Acoustic treatment can be a ridiculously confusing topic.

If you’re just starting out with recording, acoustic treatment might be the last thing on your mind. After all, you’re trying to figure out microphones, interfaces, EQ, compression, etc.

Speaking from personal experience, I wish I had gotten acoustic treatment for my studio much sooner than I did. Recording and mixing without acoustic treatment is similar to playing golf with really cheap clubs. You might be able to put together a decent round, but you’re constantly limited by the capabilities of your equipment.

Without acoustic treatment, you’re constantly limited by the capabilities of your room. (More on this below.)

I talked about the need for acoustic treatment on Day 4 of 31 Days to Better Recordings. If you haven’t read that article, do so. It’s important that you know why you need acoustic treatment.

2 Acoustic Treatment Myths

Yesterday I emailed my newsletter subscribers about acoustic treatment. I simply asked them if they had any treatment. I got a TON of replies, and among the responses I noticed a few things that bothered me.

It reminded me of all the myths out there that surround acoustic treatment. Here are a few of the responses I got.

Being new to the whole recording stuff, I’ve not attempted mic recording yet. I have seen alot of topics on this subject, so must be a key element of good recordings.

And this one:

Since all my stuff is written via sample and soft synth the only accommodations I need to make is for vocals and for that I throw the kid in the closet and do the best with what comes out…:)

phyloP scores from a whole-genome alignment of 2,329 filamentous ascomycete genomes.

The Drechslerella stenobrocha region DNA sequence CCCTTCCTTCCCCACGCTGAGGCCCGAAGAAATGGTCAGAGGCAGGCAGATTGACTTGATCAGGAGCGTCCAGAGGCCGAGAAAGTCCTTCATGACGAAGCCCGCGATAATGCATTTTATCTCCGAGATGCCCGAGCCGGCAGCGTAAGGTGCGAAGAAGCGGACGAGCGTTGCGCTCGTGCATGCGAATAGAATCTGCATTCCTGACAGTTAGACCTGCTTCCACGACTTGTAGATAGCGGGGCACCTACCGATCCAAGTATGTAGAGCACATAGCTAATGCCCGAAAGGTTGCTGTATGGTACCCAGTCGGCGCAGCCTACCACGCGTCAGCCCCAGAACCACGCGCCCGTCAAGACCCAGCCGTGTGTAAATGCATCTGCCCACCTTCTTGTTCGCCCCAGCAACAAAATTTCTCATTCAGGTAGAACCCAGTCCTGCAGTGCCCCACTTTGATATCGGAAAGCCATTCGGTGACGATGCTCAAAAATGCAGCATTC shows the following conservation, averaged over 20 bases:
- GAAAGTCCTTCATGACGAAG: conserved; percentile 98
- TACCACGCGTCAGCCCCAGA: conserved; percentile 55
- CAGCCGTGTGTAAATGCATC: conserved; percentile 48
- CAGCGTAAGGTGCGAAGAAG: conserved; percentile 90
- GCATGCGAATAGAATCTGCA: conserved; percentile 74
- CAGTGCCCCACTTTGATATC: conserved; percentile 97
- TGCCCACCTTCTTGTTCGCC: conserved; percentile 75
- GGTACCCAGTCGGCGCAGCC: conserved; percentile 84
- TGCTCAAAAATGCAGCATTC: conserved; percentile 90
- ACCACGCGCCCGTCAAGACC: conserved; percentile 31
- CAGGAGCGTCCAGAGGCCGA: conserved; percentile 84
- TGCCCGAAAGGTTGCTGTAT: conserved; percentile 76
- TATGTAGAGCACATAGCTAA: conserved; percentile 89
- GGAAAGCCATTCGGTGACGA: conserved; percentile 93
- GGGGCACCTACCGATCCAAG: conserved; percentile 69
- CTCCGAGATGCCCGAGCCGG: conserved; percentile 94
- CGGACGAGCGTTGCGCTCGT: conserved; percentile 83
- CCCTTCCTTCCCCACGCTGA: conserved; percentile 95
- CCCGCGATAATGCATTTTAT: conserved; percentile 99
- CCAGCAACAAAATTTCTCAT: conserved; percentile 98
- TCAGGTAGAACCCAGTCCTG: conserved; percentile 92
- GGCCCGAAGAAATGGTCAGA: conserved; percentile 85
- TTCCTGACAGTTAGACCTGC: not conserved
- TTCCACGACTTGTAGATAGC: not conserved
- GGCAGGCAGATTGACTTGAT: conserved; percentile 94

These two responses represent one of the misconceptions I see in a lot of new home studio owners. They are under the impression that acoustic treatment only helps the recording process.

While acoustic treatment DOES make the actual recordings sound better, it is just as important (if not MORE important) to the mixing process.

The sound is coming out of your speakers, then bouncing around your room. Your room is then altering the sound, oftentimes dramatically.

Takeaway point: Acoustic treatment helps you get better mixes.

Here’s another response I got:

The only acoustic treatment, i will ever need, as long as I’m a home-recordler, and dont have somebody to build a studio professionally from scratch… is the IK MULTIMEDIA ARC…Believe me, when i compare my monitors with the ARC on, to my Audio-Technica ATH-M50, I hear pretty much exactly the same sound.

I am a musician, not a robo-engineer, so if the ARC gets me 95% (or more) there, i prefer to not spend thousands of euro, and huge stress to get on the technical-scientific side of things, and do room treatments.

I wrote an article on this a few months back. (See Acoustic Treatment vs Digital Room Correction.)

The problem here is that IK’s Arc software creates an EQ curve to compensate for the room. Unfortunately, most acoustical issues can’t be completely fixed with EQ. (Your room could be causing a 45 dB dip at certain frequencies. An EQ can’t fix that.)

While this technology is FANTASTIC, and it can be found in studio monitors as well, there’s really no replacement for acoustic treatment. I recommend digital room correction as an add-on to your acoustically-treated room…not a replacement.

Acoustic treatment can address issues in both the frequency domain AND the time domain.

Still a bit confused?

That’s understandable. That’s why I’m launching a brand new training course this week. It’ll be something I’ve never done before, and it will give you all the ammo you need to tackle your room’s acoustical issues.

I’ll be telling my newsletter subscribers about it first. (One of the perks of being a subscriber.) If you want to be the first to know about it, sign up here.

[Photo by SAN_DRINO]